'New York Times': 'Iran has enough info for atom bomb'

Iran has enough info fo

Ahmadinejad big face 248.88 (photo credit: )
Ahmadinejad big face 248.88
(photo credit: )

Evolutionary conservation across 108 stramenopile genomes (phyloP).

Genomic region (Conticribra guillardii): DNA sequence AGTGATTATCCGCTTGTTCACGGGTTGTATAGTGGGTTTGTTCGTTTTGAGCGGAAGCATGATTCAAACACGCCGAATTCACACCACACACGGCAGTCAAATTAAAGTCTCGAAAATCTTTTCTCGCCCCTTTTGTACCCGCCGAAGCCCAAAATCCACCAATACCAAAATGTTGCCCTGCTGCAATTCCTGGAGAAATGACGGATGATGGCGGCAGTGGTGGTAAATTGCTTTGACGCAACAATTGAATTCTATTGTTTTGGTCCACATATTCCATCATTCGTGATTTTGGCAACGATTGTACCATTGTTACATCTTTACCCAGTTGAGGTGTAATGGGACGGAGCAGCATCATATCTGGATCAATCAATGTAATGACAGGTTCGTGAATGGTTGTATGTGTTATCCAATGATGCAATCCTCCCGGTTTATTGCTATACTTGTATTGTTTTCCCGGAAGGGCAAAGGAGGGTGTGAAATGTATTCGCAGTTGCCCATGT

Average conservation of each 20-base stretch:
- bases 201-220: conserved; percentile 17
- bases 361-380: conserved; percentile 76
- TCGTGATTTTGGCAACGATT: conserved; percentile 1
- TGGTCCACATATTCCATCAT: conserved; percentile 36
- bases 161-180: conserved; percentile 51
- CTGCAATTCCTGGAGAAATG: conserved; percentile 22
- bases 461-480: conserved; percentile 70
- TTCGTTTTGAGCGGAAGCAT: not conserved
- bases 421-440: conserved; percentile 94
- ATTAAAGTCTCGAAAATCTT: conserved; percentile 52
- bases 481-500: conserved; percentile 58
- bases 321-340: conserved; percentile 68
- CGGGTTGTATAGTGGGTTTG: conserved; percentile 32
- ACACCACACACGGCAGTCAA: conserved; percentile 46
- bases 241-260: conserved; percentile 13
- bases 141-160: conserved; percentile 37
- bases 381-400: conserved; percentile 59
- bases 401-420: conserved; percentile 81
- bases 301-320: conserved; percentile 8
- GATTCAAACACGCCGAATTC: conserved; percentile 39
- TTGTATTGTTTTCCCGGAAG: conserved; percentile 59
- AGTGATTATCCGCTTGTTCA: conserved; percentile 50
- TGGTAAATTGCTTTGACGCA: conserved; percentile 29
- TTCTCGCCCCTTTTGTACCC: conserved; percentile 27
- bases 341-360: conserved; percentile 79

A confidential report compiled by senior officials in the UN nuclear watchdog claims Iran already has enough knowledge to build a nuclear bomb, The New York Times reported on Sunday. According to the report, senior staff members of the International Atomic Energy Agency concluded in an analysis that Teheran has acquired "sufficient information to be able to design and produce a workable implosion nuclear device," based on highly-enriched uranium. The Times added that the report, titled "Possible Military Dimensions of Iran's Nuclear Program," emphasized in its introduction that its conclusions were "'tentative and subject to further confirmation of the evidence,' which it says came from intelligence agencies and its own investigations." Nevertheless, the paper went on to say that the report's conclusions, as described by top European officials, "go well beyond the public positions taken by several governments, including the United States." A December 2007 US National Intelligence Estimate said Iran halted its nuclear weapons program in 2003. However, with the new report, the IAEA has apparently joined those countries, including Israel, disagreeing with the NIE findings. The agency's analysis also reportedly says that Iran "most likely" obtained the needed information for designing and building an implosion bomb "from external sources" and then adapted the information to its own needs. Meanwhile, US National Security advisor Gen. Jim Jones on Sunday denied a NY Times report that due to new intelligence regarding Iran's nuclear program, the US would be reassessing its 2007 National Intelligence Estimate. "We stand by the reports that we put out. You're going to get a lot of speculation," Jones told CNN on Sunday. The head of the UN nuclear watchdog, the International Atomic Energy Agency chief Mohamed ElBaradei, speaking at a news conference in Teheran with Iran's top nuclear official, said Sunday there was a "shifting of gears" in Iran's confrontation with the West towards more cooperation and transparency, and he announced that international inspectors would visit Teheran's newly revealed uranium enrichment site on October 25. His agency "has no concrete proof of an ongoing weapons program in Iran." But the IAEA has "concerns about Iran's future intentions," he said. "I see that we are at a critical moment. I see that we are shifting gears from confrontation into transparency and cooperation," said ElBaradei. His visit followed a week of intense diplomatic activity surrounding Iran's nuclear program, set off by the revelation that Teheran had been secretly constructing a new uranium enrichment plant just north of the holy city of Qom. On Thursday, Iran and six world powers put nuclear talks back on track at a landmark session in Geneva that included the highest-level bilateral contact with the US in years. ElBaradei arrived Saturday to set up the UN inspection of the Qom facility. The revelation of the plant heightened suspicion that Teheran is using a civilian nuclear program as a cover for developing weapons. Iran denies that and says its nuclear program is for peaceful purposes only. "It is important for us to send our inspectors to do a comprehensive verification of that facility, to assure ourselves that it is a facility that is built for peaceful purposes," ElBaradei said, seated beside Ali Akbar Salehi, the head of Iran's nuclear agency. "We agreed that our inspectors would come here on the 25th of October to do the inspection and to go to Qom and I hope and I trust that Iran will be as transparent with our inspectors team as possible." The US ambassador to the United Nations said the permanent members of the UN Security Council are studying options for more sanctions if Iran does not prove its nuclear work is for peaceful purposes only. Ambassador Susan Rice, speaking on NBC TV's Meet the Press, also cautioned that Iran had a "finite period" to completely open its nuclear program to international inspections. She refused to set a deadline. Iranian President Mahmoud Ahmadinejad told ElBaradei that Iran's cooperation with the agency has left no ambiguity over Teheran's nuclear activities. "Outstanding issues were resolved due to good cooperation between Iran and the agency," state TV quoted Ahmadinejad as saying. "Today, there are no ambiguous issues left." But the IAEA says there are still outstanding issues that Iran needs to clarify, including alleged studies by Iran on high explosives and a missile delivery system for a nuclear warhead. Late last month, Obama and the leaders of France and Britain accused Iran of keeping the construction hidden from the world for years. Obama said Iran's actions "raised grave doubts" about its promise to use nuclear technology for peaceful purposes only. Uranium enrichment can be used in the process of producing both nuclear energy and nuclear weapons. "As I have said many times and I continue to say today, the agency has no complete proof that there is an ongoing weapons program in Iran," ElBaradei said. "There are allegations that Iran has conducted weaponization studies. However these allegations we are still looking into and we are looking to Iran to help us clarify," he added. Iranian officials argue that under IAEA safeguard rules, a member nation is required to inform the UN agency about the existence of a nuclear facility six months before introducing nuclear material into the machines. Iran says the new facility won't be operational for 18 months, and so it has not violated any IAEA requirements. Salehi said the IAEA inspection of the Qom facility will be within the Nuclear Non-Proliferation Treaty safeguard regulations. "We announced the facility earlier than we were required to do... The inspection will take place within the safeguard agreements," Salehi said. However, the IAEA has said that Iran was obliged to notify it under the Additional Protocol to the NPT when it begins design of a new nuclear facility. "We disagree with the interpretation of Iran. ... Iran should have informed the IAEA the day it decided to construct the facility," ElBaradei said. Suspicion that Iran's newly revealed nuclear site was meant for military purposes was heightened by its location, at least partly inside a mountain and next to a military base. Iran has said it built the facility to protect it from a potential aerial bombing and to ensure continuity of its nuclear activities in case of an attack. ElBaradei also discussed a plan to allow Russia to take some of Iran's processed uranium and enrich it to higher levels to fuel a research reactor in Teheran. He said ºthere would be a meeting October 19 in Vienna with Iran, the US, France and Russia to discuss the details of that agreement. Amir Mizroch contributed to this report.